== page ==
While this doesn’t quite fit in the subcategory of magazine article-to-film adaptations — Sofia Coppola‘s The Bling Ring and Michael Bay‘s Pain and Gain being two of the more prominent, future examples — ShowBlitz reports that Brad Pitt‘s Plan B Entertainment and New Regency have bought the rights to Michael Hastings‘ war-based The Operators.
Being a book that generated from his own Rolling Stone article about then-General Stanley A. McChrystal — the same that led to his own firing, as you (hopefully) remember — The Operators “picks up where the article left off,” going into detail on a European tour wherein McChrystal tried to generate support for the war in Afghanistan. But, in addition to the typical “life-and-death wartime decisions” that one would expect from military brass, we even get to see some of the partying they enjoyed partaking in. That’s an entire, real-life world unbeknownst to cinema, and, for that alone, The Operators should be of some basic interest.
Then, THR informs us that Paramount have snagged a writer for their next young adult adaptation, Tiger’s Curse. Here, the lucky scribe at work is Julie Plec (The Vampire Diaries; she’ll be translating Colleen Houck‘s high, high-concept book, which followed a 17-year-old female zoo employee who, soon enough, realizes that a white tiger she’s caring for is actually “a cursed Indian prince who turns into a man for only 24 minutes per day.” The duo take it upon themselves to break the spell that’s created this trap, and, in doing so, are taken to “exotic locales in India and [have] brushes with Hindu gods and goddesses.”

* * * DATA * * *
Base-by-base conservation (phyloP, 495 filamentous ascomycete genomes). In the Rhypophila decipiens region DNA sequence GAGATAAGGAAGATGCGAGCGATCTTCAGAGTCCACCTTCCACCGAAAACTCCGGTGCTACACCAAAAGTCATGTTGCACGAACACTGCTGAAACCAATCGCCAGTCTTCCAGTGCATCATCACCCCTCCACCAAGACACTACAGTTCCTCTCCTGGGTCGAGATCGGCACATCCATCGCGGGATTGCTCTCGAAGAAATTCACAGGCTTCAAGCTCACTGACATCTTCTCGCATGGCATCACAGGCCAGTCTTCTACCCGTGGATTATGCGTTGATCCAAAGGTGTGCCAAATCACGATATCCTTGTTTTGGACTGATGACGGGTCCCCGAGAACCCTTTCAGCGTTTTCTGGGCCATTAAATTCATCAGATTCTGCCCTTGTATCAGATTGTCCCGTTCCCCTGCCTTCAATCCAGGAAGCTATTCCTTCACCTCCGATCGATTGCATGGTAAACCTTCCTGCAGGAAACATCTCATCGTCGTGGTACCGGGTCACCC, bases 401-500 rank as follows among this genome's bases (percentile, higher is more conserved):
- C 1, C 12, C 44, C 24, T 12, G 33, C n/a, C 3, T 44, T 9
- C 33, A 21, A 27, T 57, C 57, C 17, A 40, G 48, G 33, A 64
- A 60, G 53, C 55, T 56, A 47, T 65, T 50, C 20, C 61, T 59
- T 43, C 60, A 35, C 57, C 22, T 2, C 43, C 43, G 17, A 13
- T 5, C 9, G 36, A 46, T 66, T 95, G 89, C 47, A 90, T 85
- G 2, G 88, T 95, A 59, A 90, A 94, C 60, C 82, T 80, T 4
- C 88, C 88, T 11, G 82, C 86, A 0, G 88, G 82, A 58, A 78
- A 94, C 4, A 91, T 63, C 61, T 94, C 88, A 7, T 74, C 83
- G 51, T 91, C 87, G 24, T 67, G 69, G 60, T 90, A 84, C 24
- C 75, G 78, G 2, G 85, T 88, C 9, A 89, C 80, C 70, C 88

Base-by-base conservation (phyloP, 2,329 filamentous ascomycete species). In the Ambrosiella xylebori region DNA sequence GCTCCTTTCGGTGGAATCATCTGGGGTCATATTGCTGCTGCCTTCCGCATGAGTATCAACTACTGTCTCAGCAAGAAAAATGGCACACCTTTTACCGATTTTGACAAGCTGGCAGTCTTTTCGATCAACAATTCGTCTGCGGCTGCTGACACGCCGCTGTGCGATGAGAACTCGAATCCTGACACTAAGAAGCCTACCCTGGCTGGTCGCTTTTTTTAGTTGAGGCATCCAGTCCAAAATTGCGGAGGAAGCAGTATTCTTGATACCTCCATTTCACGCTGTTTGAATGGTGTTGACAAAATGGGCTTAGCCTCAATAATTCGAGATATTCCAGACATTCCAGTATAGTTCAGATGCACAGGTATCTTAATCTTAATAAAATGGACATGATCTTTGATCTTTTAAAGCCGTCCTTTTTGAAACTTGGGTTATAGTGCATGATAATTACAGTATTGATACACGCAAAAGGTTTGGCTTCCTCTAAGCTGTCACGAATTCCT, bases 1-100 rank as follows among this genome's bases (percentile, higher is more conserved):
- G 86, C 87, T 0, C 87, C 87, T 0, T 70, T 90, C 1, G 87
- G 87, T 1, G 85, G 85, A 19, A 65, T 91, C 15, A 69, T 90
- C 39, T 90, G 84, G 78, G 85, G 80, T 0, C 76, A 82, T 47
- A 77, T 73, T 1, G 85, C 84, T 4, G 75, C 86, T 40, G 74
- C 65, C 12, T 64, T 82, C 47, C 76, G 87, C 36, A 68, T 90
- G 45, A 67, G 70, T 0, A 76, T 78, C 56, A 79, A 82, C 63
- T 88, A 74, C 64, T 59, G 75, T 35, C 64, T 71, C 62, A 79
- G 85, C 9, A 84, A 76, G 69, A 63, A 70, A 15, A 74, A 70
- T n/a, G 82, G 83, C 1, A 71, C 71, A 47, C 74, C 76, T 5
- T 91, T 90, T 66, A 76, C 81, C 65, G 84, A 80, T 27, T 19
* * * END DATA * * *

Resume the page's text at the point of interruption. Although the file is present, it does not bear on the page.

Goofy, no doubt, but let’s not deny that a high-wire act properly pulled off is always the best kind of storytelling. Don’t expect this to be a one-and-done deal, however; Tiger’s Curse was only the start of a five-book series, and you can bet Paramount wants to milk that for all it’s worth.
Which adaptation aligns with your own interests more?
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The Archive is a collection of cinephile-friendly findings around the web, including rare or never-before-seen photos, interviews, footage or any other bits related to classic or independent cinema. If you have any suggestions, feel free to e-mail in or tweet to @TheFilmStage. Check out the rundown below. Above, an unused Taxi Driver poster made for SpokeArt’s Martin [...]
Since any New York City cinephile has an almost suffocating wealth of theatrical options, we figured it’d be best to compile some of the more worthwhile repertory showings into one handy list. Displayed below are a few of the city’s most reliable theaters and links to screenings of their weekend offerings — films you’re not [...]
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